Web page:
Being a popular comfort food, there are many variations on seasoning, and cooking a whole chicken. Roasted with a little butter and light seasoning is delicious. This chicken was served with wine, brussels sprouts, roasted peaches and potatoes. Julia recommends seasoning the bird on the inside as well as the outside with lemon slices, salt and pepper, a small onion, and a handful of celery leaves. Rub the outside with soft butter. I kept it simple and just seasoned with salt, pepper, and butter. Tie the drumsticks together, and set the breast up in an oiled V-shaped rack. After 15minutes of browning in a 425 degree oven, reduce heat to 350, basting "rapidly" with pan juices. After 1/2hr, strew 1/2 cup each of carrots and onions into the pan, basting them. If you chose to make a gravy from the pan juices, there is an excellent master recipe in Julia's Cooking with Wisdom book. The chicken is done when thermometer inserted between the thigh and breast reads 165-170. The juices should run clear when pricked with a fork.
*The brussels sprouts were sauteed in a little olive oil, seasoned with salt and pepper, and just at the end of cooking, two tablespoons of apricot jam was added for a little extra sweetness.
Charlotte Chantilly, Aux Framboises
Light, delicious and full of raspberry flavor, this dessert tops the charts for me this summer! Make your own lady fingers or buy them like I did. Traditionally, this dessert is molded as seen here. I layered with blueberries and whipped topping as a parfait which made for a beautiful presentation!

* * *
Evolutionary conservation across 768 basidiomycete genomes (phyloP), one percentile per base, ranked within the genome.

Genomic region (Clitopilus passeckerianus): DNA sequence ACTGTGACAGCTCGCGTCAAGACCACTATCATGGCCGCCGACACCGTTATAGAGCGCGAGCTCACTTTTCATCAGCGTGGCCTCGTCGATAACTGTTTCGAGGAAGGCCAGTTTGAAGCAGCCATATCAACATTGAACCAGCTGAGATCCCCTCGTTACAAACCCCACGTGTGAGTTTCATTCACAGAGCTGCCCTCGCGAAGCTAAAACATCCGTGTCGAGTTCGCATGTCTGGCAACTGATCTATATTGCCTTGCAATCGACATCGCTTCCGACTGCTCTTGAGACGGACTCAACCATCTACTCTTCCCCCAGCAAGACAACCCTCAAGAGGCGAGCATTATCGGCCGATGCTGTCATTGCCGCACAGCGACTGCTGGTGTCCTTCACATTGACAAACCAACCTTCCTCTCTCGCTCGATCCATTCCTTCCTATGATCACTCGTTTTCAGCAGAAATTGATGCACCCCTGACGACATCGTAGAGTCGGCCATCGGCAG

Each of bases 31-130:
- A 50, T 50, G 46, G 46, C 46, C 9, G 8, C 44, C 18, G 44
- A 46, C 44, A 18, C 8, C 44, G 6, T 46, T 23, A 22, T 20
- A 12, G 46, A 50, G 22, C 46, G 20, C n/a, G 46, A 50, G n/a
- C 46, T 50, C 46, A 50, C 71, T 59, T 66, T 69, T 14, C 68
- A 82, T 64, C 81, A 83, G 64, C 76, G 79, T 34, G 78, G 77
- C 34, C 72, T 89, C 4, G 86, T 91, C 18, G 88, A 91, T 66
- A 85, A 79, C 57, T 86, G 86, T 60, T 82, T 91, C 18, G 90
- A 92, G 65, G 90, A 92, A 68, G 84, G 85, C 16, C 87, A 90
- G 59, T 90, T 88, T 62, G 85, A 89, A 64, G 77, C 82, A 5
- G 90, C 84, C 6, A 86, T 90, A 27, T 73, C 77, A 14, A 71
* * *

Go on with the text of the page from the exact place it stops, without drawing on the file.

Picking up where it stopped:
The preparation is time consuming. Much like the Julia's chocolate mousse recipe, this requires a great deal of patience. The end result and enjoyment of watching this dessert come together makes it worth the time effort.
1 pint strawberries
1 pint raspberries
1 pint blueberries for garnish
2/3 cup granulated sugar
8 egg yolks
21/2 cups chilled heavy whipping cream
Rinse and drain raspberries and strawberries. Force berries through a sieve and into a bowl (You can also blend the berries in a food processor like I did to keep the natural textures of the berries) Reserve 1/4 cup of purée and chill.
Beat the sugar into the egg yolks until the mixture is pale yellow and ribbon-like. From here, the mixture is placed in a bowl over not-quite-simmering water and beaten with an electric mixer until thickened and hot to the touch. This will take at least 30-45min. Be patient! I enjoy patiently watching the transformation from yolk to custard, but this seemed to take a bit longer than usual.
Next, set the bowl in ice water and beat until mixture is cold and forms a slowly dissolving ribbon when falling back on itself. When the egg yolk mixture is completely chilled, beat the cream until it has doubled and forms stiff peaks. Fold the berry purée into the chilled egg yolk mixture, followed by the whipped cream. Place in serving dishes and chill for at least 6hrs.